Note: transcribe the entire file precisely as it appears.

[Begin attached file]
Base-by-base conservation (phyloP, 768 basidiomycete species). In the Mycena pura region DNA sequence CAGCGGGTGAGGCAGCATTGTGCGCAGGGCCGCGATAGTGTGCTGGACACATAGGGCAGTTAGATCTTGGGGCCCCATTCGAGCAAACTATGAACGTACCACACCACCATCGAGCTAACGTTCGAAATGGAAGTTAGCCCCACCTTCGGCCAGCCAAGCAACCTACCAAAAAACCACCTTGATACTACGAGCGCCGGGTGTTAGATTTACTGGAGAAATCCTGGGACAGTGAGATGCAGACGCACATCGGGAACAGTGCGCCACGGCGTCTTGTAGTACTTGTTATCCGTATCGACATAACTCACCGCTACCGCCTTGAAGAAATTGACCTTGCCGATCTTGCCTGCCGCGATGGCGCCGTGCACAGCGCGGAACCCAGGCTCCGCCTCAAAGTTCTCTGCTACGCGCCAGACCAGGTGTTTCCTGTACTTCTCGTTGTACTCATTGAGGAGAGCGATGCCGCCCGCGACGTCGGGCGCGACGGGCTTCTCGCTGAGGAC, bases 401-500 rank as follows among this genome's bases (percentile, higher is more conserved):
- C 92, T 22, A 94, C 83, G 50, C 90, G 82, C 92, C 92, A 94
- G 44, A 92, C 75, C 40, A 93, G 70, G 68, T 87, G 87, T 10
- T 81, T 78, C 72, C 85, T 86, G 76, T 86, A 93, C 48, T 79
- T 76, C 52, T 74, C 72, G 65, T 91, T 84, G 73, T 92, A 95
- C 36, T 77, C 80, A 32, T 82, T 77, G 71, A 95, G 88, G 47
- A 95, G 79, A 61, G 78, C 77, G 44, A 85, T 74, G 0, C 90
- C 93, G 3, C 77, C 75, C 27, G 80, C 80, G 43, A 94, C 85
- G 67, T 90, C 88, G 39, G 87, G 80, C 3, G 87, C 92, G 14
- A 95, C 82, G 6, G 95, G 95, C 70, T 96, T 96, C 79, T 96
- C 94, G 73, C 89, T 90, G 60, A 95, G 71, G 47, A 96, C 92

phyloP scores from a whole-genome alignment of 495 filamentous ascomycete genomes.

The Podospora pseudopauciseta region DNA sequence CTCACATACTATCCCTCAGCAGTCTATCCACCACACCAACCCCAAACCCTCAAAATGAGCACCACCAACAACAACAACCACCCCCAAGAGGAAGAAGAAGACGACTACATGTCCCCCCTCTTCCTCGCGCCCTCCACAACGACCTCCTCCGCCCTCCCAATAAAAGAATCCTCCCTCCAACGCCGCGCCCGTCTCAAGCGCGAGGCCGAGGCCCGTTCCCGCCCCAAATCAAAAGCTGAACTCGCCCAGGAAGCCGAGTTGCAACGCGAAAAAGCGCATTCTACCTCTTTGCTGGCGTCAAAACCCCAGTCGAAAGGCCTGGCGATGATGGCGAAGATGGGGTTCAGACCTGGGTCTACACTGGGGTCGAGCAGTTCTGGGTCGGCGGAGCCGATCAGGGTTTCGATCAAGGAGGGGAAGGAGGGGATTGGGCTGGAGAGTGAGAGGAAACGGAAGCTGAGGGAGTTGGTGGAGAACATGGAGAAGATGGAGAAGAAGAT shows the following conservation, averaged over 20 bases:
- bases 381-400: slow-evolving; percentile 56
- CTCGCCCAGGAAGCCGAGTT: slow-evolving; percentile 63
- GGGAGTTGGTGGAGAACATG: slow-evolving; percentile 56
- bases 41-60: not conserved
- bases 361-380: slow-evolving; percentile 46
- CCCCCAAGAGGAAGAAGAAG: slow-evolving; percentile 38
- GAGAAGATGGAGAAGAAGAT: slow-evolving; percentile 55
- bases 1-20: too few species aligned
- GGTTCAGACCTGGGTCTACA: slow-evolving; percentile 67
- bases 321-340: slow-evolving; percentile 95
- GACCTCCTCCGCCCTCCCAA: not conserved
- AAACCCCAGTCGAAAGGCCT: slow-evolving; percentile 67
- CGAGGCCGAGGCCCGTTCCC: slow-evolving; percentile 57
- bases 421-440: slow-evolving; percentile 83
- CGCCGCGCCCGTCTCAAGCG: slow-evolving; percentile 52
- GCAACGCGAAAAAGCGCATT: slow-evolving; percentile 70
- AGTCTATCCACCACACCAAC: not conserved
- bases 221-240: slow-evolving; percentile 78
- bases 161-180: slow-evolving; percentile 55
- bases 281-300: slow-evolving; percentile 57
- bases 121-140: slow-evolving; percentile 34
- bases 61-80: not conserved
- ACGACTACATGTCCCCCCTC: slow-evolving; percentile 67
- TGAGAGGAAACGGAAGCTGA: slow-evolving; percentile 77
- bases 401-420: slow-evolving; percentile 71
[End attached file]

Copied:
Base-by-base conservation (phyloP, 768 basidiomycete species). In the Mycena pura region DNA sequence CAGCGGGTGAGGCAGCATTGTGCGCAGGGCCGCGATAGTGTGCTGGACACATAGGGCAGTTAGATCTTGGGGCCCCATTCGAGCAAACTATGAACGTACCACACCACCATCGAGCTAACGTTCGAAATGGAAGTTAGCCCCACCTTCGGCCAGCCAAGCAACCTACCAAAAAACCACCTTGATACTACGAGCGCCGGGTGTTAGATTTACTGGAGAAATCCTGGGACAGTGAGATGCAGACGCACATCGGGAACAGTGCGCCACGGCGTCTTGTAGTACTTGTTATCCGTATCGACATAACTCACCGCTACCGCCTTGAAGAAATTGACCTTGCCGATCTTGCCTGCCGCGATGGCGCCGTGCACAGCGCGGAACCCAGGCTCCGCCTCAAAGTTCTCTGCTACGCGCCAGACCAGGTGTTTCCTGTACTTCTCGTTGTACTCATTGAGGAGAGCGATGCCGCCCGCGACGTCGGGCGCGACGGGCTTCTCGCTGAGGAC, bases 401-500 rank as follows among this genome's bases (percentile, higher is more conserved):
- C 92, T 22, A 94, C 83, G 50, C 90, G 82, C 92, C 92, A 94
- G 44, A 92, C 75, C 40, A 93, G 70, G 68, T 87, G 87, T 10
- T 81, T 78, C 72, C 85, T 86, G 76, T 86, A 93, C 48, T 79
- T 76, C 52, T 74, C 72, G 65, T 91, T 84, G 73, T 92, A 95
- C 36, T 77, C 80, A 32, T 82, T 77, G 71, A 95, G 88, G 47
- A 95, G 79, A 61, G 78, C 77, G 44, A 85, T 74, G 0, C 90
- C 93, G 3, C 77, C 75, C 27, G 80, C 80, G 43, A 94, C 85
- G 67, T 90, C 88, G 39, G 87, G 80, C 3, G 87, C 92, G 14
- A 95, C 82, G 6, G 95, G 95, C 70, T 96, T 96, C 79, T 96
- C 94, G 73, C 89, T 90, G 60, A 95, G 71, G 47, A 96, C 92

phyloP scores from a whole-genome alignment of 495 filamentous ascomycete genomes.

The Podospora pseudopauciseta region DNA sequence CTCACATACTATCCCTCAGCAGTCTATCCACCACACCAACCCCAAACCCTCAAAATGAGCACCACCAACAACAACAACCACCCCCAAGAGGAAGAAGAAGACGACTACATGTCCCCCCTCTTCCTCGCGCCCTCCACAACGACCTCCTCCGCCCTCCCAATAAAAGAATCCTCCCTCCAACGCCGCGCCCGTCTCAAGCGCGAGGCCGAGGCCCGTTCCCGCCCCAAATCAAAAGCTGAACTCGCCCAGGAAGCCGAGTTGCAACGCGAAAAAGCGCATTCTACCTCTTTGCTGGCGTCAAAACCCCAGTCGAAAGGCCTGGCGATGATGGCGAAGATGGGGTTCAGACCTGGGTCTACACTGGGGTCGAGCAGTTCTGGGTCGGCGGAGCCGATCAGGGTTTCGATCAAGGAGGGGAAGGAGGGGATTGGGCTGGAGAGTGAGAGGAAACGGAAGCTGAGGGAGTTGGTGGAGAACATGGAGAAGATGGAGAAGAAGAT shows the following conservation, averaged over 20 bases:
- bases 381-400: slow-evolving; percentile 56
- CTCGCCCAGGAAGCCGAGTT: slow-evolving; percentile 63
- GGGAGTTGGTGGAGAACATG: slow-evolving; percentile 56
- bases 41-60: not conserved
- bases 361-380: slow-evolving; percentile 46
- CCCCCAAGAGGAAGAAGAAG: slow-evolving; percentile 38
- GAGAAGATGGAGAAGAAGAT: slow-evolving; percentile 55
- bases 1-20: too few species aligned
- GGTTCAGACCTGGGTCTACA: slow-evolving; percentile 67
- bases 321-340: slow-evolving; percentile 95
- GACCTCCTCCGCCCTCCCAA: not conserved
- AAACCCCAGTCGAAAGGCCT: slow-evolving; percentile 67
- CGAGGCCGAGGCCCGTTCCC: slow-evolving; percentile 57
- bases 421-440: slow-evolving; percentile 83
- CGCCGCGCCCGTCTCAAGCG: slow-evolving; percentile 52
- GCAACGCGAAAAAGCGCATT: slow-evolving; percentile 70
- AGTCTATCCACCACACCAAC: not conserved
- bases 221-240: slow-evolving; percentile 78
- bases 161-180: slow-evolving; percentile 55
- bases 281-300: slow-evolving; percentile 57
- bases 121-140: slow-evolving; percentile 34
- bases 61-80: not conserved
- ACGACTACATGTCCCCCCTC: slow-evolving; percentile 67
- TGAGAGGAAACGGAAGCTGA: slow-evolving; percentile 77
- bases 401-420: slow-evolving; percentile 71